The second-generation Liberty, new for 2008, has styling quite similar to that of the Patriot, but is slightly larger and more powerful, not to mention more expensive - with a starting price nearly $4,000 more than that of the Patriot. The Liberty has a 3.7-liter V-6 engine with 210 horsepower.
Under the hood of the Patriot is the same 2.4-liter four-cylinder engine found in a variety of Chrysler products, including the Caliber, Compass, midsize Dodge Avenger and Chrysler Sebring sedans, and the Chrysler PT Cruiser wagon.
It's Chrysler's new "world engine," and is rated at 172 horsepower and 165 foot-pounds of torque.
EPA fuel-economy ratings, using the new, more-realistic 2008 formula, are 23 miles per gallon in the city and 27 highway with two-wheel drive and the manual transmission, and 21 city/25 highway with the automatic. Four-wheel-drive models are rated at 22/27 (manual) and 20/24 (automatic).
The Compass and Patriot come standard with front-wheel drive, while two-wheel-drive versions of the Liberty, Jeep Grand Cherokee, seven-passenger Jeep Commander, and Wrangler Unlimited come with rear drive.
Some off-road purists complain that Chrysler is weakening its Jeep brand by introducing models that aren't what they would call real Jeeps, and they include both the Patriot and Compass in their argument. But as I've said before, anything that helps keep the Jeep brand financially healthy, such as volume sales of different Jeep-branded vehicles, is a good thing.
The Patriot and Compass are designed to help move the Jeep brand into the mainstream, so Chrysler can continue to develop and produce niche vehicles such as the Wrangler and the new four-door Wrangler Unlimited model that arrived for 2007. The slightly smaller Compass is not Trail Rated in any form, but it does offer a basic all-wheel-drive system that is useful for limited off-road driving, such as on improved dirt roads in our national and state parks.
Because of both its pricing and styling, the Patriot should appeal to those who once bought the Cherokee. A lot more people will be able to afford a Patriot than a similarly equipped Liberty.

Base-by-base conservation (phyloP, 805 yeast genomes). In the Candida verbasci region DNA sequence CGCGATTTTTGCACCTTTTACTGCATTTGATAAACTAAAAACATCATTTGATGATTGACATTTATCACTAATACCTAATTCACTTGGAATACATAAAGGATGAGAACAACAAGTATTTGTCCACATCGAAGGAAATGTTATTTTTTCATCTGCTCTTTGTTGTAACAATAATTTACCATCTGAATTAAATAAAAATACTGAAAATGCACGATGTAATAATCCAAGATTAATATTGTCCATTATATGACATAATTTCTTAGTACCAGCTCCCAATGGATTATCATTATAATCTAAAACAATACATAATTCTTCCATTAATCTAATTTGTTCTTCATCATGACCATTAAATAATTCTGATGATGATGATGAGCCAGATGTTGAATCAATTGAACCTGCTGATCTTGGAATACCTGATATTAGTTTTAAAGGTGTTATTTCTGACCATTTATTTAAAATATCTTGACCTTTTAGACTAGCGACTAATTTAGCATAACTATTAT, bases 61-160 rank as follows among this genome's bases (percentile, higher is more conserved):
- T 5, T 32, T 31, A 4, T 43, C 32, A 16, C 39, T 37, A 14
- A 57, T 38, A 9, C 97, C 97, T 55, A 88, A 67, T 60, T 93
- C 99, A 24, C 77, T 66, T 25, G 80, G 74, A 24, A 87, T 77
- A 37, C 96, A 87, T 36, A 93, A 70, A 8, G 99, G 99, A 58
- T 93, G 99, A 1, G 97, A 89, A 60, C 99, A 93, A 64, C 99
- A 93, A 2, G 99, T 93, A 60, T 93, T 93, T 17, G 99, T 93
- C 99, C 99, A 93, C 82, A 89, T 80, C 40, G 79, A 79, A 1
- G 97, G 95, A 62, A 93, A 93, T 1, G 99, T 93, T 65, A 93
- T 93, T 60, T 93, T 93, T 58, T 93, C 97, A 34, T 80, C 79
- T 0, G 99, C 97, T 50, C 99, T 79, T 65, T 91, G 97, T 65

The Patriot has the traditional round Jeep headlights and seven-slot grille, the boxy Jeep side view with trapezoidal wheel openings, a clamshell hood, and what Jeep calls "robust" bumpers. It is, Jeep says, the "latest iteration of the Jeep classic design." Its styling also is similar to that of the full-size, seven-passenger Commander, whose own styling was based on that of the Cherokee and the earlier Jeep Wagoneer models.
The Patriot seats five, and even rear passengers have decent legroom.
Power is more than sufficient for a vehicle of this size, although consumers who like to accelerate quickly and drive fast probably wouldn't be satisfied. For my own tastes, though, the 2.4-liter engine is just fine.
The Patriot is built in the same Chrysler factory as the Compass and Caliber, in Belvidere, Ill.
At a Glance: 2008 Jeep Patriot
The package: Compact, five-door, five-passenger, four-cylinder, front- or four-wheel-drive crossover utility vehicle.
Highlights: This is all-new vehicle joined the Jeep lineup for 2007, with styling and a size similar to the discontinued Jeep Cherokee. It is based on the architecture of the Dodge Caliber and Jeep Compass hatchbacks, and has good power, decent fuel economy, a roomy interior, and great Jeeplike styling.
Negatives: No engine upgrade offered for those who want more power.
Engine: 2.4-liter inline four-cylinder.
Transmissions: Five-speed manual; choice of two continuously variable automatics (on- and off-road versions).
Power/torque: 172 HP/165 foot-pounds.
Length: 173.6 inches.
Curb weight: 3,108-3,326 pounds.
Cargo volume: 23 cubic feet (behind rear seat); 53.6 cubic feet (rear seat folded).
Trailer towing capacity: 2,000 pounds (with factory tow package); 1,000 pounds (without tow package).
Brakes, front/rear: Disc/disc, antilock.
Electronic stability control: Standard.
Side air bags: Side curtain standard, both rows.
Fuel capacity/type: 13.6 gallons/unleaded regular (13.5 gallons with all-wheel drive)/unleaded regular.
EPA fuel economy (2008 formula) : 23 miles per gallon city/27 highway (manual, 2WD); 21 city/25 highway (CVT, 2WD); 22 city/27 highway (manual, 4WD); 20 city/24 highway (CVT, 4WD).
Major competitors: Scion xB, Subaru Forester, Suzuki SX4, Kia Rondo, Nissan Versa five-door.
Base price range: $15,475-$21,945 plus $560 freight.
Price as tested: $16,035 including freight (2WD, manual).
On the Road rating: 8.4 (of a possible 10).
G. Chambers Williams III is staff automotive columnist for the San Antonio Express-News and former transportation writer for the Star-Telegram. Contact him at email@example.com.